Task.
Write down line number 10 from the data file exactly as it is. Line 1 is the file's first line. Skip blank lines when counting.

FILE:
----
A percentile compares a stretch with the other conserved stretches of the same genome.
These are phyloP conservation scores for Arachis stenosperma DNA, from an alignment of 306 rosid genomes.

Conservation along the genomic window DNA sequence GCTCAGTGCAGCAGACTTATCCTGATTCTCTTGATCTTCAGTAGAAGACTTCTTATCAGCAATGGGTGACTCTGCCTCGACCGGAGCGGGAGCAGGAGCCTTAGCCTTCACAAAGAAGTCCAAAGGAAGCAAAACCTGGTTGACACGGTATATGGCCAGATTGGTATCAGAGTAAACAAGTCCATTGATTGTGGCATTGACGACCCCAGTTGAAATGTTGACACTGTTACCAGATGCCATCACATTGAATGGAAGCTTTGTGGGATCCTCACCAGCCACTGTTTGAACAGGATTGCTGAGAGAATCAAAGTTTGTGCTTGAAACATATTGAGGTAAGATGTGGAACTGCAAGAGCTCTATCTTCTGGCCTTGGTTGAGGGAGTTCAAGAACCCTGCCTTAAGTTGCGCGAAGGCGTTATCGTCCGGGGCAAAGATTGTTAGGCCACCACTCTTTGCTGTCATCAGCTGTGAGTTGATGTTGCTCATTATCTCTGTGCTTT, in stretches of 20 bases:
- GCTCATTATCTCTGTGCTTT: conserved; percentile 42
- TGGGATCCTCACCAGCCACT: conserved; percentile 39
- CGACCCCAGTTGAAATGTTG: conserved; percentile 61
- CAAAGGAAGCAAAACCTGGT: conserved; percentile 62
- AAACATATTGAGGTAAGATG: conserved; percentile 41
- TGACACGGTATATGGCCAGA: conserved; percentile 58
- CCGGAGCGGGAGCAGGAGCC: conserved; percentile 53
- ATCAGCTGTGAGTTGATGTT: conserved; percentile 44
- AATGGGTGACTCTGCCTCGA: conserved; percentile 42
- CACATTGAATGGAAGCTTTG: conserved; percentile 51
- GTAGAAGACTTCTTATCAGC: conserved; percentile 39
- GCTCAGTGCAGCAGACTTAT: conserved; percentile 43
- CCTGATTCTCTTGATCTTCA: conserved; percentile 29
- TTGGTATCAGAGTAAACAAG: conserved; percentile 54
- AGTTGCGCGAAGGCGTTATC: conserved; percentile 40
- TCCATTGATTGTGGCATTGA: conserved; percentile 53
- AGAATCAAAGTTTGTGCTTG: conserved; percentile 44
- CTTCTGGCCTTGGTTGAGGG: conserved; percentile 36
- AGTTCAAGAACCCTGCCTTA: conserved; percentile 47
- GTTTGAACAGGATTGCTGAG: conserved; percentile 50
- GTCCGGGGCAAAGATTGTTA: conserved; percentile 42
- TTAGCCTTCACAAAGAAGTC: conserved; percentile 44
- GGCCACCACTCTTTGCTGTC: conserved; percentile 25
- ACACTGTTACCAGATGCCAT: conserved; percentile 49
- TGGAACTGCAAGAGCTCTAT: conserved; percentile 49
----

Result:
- CCGGAGCGGGAGCAGGAGCC: conserved; percentile 53